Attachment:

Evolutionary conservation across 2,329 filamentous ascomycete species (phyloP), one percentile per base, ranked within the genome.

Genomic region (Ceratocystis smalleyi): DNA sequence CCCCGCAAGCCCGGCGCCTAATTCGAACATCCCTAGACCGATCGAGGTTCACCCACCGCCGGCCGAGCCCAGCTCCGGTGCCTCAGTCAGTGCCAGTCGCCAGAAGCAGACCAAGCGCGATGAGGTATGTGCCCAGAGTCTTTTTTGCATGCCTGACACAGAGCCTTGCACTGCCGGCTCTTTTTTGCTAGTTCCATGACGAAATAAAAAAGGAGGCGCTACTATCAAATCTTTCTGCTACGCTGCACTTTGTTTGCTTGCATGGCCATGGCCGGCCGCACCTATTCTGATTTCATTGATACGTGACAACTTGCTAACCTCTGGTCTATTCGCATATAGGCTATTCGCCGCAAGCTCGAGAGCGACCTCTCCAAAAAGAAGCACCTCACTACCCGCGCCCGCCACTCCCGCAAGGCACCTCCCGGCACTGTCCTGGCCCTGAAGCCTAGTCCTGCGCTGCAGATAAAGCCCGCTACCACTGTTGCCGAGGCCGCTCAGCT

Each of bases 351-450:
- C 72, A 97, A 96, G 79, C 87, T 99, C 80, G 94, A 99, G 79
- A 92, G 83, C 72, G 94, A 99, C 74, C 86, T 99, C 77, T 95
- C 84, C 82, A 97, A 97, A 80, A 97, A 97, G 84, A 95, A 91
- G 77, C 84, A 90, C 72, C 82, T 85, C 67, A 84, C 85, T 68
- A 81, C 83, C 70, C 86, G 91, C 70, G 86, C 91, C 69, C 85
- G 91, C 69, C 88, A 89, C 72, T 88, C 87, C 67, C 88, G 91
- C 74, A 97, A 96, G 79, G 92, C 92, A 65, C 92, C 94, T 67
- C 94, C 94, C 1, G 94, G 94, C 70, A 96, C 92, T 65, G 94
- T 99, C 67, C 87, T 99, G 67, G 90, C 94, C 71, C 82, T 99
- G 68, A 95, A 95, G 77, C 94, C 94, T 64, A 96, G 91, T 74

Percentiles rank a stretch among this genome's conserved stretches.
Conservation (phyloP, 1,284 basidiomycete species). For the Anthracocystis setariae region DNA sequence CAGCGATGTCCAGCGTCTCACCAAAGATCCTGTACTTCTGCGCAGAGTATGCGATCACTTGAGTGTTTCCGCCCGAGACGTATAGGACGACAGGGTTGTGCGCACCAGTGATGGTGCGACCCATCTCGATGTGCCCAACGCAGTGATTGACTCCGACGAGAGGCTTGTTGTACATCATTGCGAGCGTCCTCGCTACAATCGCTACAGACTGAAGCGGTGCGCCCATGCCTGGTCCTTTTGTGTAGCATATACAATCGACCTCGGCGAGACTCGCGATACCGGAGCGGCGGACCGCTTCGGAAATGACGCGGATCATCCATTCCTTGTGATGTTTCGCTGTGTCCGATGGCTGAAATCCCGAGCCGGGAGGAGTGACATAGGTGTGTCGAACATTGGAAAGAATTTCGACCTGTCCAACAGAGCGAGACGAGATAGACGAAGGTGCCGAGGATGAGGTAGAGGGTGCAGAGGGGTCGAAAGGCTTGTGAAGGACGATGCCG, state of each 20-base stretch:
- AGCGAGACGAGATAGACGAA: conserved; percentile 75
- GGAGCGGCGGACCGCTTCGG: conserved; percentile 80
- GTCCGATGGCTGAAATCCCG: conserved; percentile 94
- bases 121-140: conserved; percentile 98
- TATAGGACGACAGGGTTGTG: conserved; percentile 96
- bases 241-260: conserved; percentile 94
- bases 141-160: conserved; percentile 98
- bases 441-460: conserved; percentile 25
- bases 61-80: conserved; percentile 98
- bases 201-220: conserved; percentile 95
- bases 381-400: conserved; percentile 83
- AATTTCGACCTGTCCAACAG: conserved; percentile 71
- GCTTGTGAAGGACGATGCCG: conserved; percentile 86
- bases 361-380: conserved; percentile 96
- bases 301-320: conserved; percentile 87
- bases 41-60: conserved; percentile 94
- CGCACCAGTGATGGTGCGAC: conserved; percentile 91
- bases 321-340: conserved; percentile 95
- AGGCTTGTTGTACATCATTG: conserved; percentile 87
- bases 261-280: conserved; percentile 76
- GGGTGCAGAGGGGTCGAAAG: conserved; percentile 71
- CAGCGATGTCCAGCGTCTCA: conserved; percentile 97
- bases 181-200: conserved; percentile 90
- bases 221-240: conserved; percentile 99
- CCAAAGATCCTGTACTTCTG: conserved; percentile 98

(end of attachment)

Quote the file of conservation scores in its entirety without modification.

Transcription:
Evolutionary conservation across 2,329 filamentous ascomycete species (phyloP), one percentile per base, ranked within the genome.

Genomic region (Ceratocystis smalleyi): DNA sequence CCCCGCAAGCCCGGCGCCTAATTCGAACATCCCTAGACCGATCGAGGTTCACCCACCGCCGGCCGAGCCCAGCTCCGGTGCCTCAGTCAGTGCCAGTCGCCAGAAGCAGACCAAGCGCGATGAGGTATGTGCCCAGAGTCTTTTTTGCATGCCTGACACAGAGCCTTGCACTGCCGGCTCTTTTTTGCTAGTTCCATGACGAAATAAAAAAGGAGGCGCTACTATCAAATCTTTCTGCTACGCTGCACTTTGTTTGCTTGCATGGCCATGGCCGGCCGCACCTATTCTGATTTCATTGATACGTGACAACTTGCTAACCTCTGGTCTATTCGCATATAGGCTATTCGCCGCAAGCTCGAGAGCGACCTCTCCAAAAAGAAGCACCTCACTACCCGCGCCCGCCACTCCCGCAAGGCACCTCCCGGCACTGTCCTGGCCCTGAAGCCTAGTCCTGCGCTGCAGATAAAGCCCGCTACCACTGTTGCCGAGGCCGCTCAGCT

Each of bases 351-450:
- C 72, A 97, A 96, G 79, C 87, T 99, C 80, G 94, A 99, G 79
- A 92, G 83, C 72, G 94, A 99, C 74, C 86, T 99, C 77, T 95
- C 84, C 82, A 97, A 97, A 80, A 97, A 97, G 84, A 95, A 91
- G 77, C 84, A 90, C 72, C 82, T 85, C 67, A 84, C 85, T 68
- A 81, C 83, C 70, C 86, G 91, C 70, G 86, C 91, C 69, C 85
- G 91, C 69, C 88, A 89, C 72, T 88, C 87, C 67, C 88, G 91
- C 74, A 97, A 96, G 79, G 92, C 92, A 65, C 92, C 94, T 67
- C 94, C 94, C 1, G 94, G 94, C 70, A 96, C 92, T 65, G 94
- T 99, C 67, C 87, T 99, G 67, G 90, C 94, C 71, C 82, T 99
- G 68, A 95, A 95, G 77, C 94, C 94, T 64, A 96, G 91, T 74

Percentiles rank a stretch among this genome's conserved stretches.
Conservation (phyloP, 1,284 basidiomycete species). For the Anthracocystis setariae region DNA sequence CAGCGATGTCCAGCGTCTCACCAAAGATCCTGTACTTCTGCGCAGAGTATGCGATCACTTGAGTGTTTCCGCCCGAGACGTATAGGACGACAGGGTTGTGCGCACCAGTGATGGTGCGACCCATCTCGATGTGCCCAACGCAGTGATTGACTCCGACGAGAGGCTTGTTGTACATCATTGCGAGCGTCCTCGCTACAATCGCTACAGACTGAAGCGGTGCGCCCATGCCTGGTCCTTTTGTGTAGCATATACAATCGACCTCGGCGAGACTCGCGATACCGGAGCGGCGGACCGCTTCGGAAATGACGCGGATCATCCATTCCTTGTGATGTTTCGCTGTGTCCGATGGCTGAAATCCCGAGCCGGGAGGAGTGACATAGGTGTGTCGAACATTGGAAAGAATTTCGACCTGTCCAACAGAGCGAGACGAGATAGACGAAGGTGCCGAGGATGAGGTAGAGGGTGCAGAGGGGTCGAAAGGCTTGTGAAGGACGATGCCG, state of each 20-base stretch:
- AGCGAGACGAGATAGACGAA: conserved; percentile 75
- GGAGCGGCGGACCGCTTCGG: conserved; percentile 80
- GTCCGATGGCTGAAATCCCG: conserved; percentile 94
- bases 121-140: conserved; percentile 98
- TATAGGACGACAGGGTTGTG: conserved; percentile 96
- bases 241-260: conserved; percentile 94
- bases 141-160: conserved; percentile 98
- bases 441-460: conserved; percentile 25
- bases 61-80: conserved; percentile 98
- bases 201-220: conserved; percentile 95
- bases 381-400: conserved; percentile 83
- AATTTCGACCTGTCCAACAG: conserved; percentile 71
- GCTTGTGAAGGACGATGCCG: conserved; percentile 86
- bases 361-380: conserved; percentile 96
- bases 301-320: conserved; percentile 87
- bases 41-60: conserved; percentile 94
- CGCACCAGTGATGGTGCGAC: conserved; percentile 91
- bases 321-340: conserved; percentile 95
- AGGCTTGTTGTACATCATTG: conserved; percentile 87
- bases 261-280: conserved; percentile 76
- GGGTGCAGAGGGGTCGAAAG: conserved; percentile 71
- CAGCGATGTCCAGCGTCTCA: conserved; percentile 97
- bases 181-200: conserved; percentile 90
- bases 221-240: conserved; percentile 99
- CCAAAGATCCTGTACTTCTG: conserved; percentile 98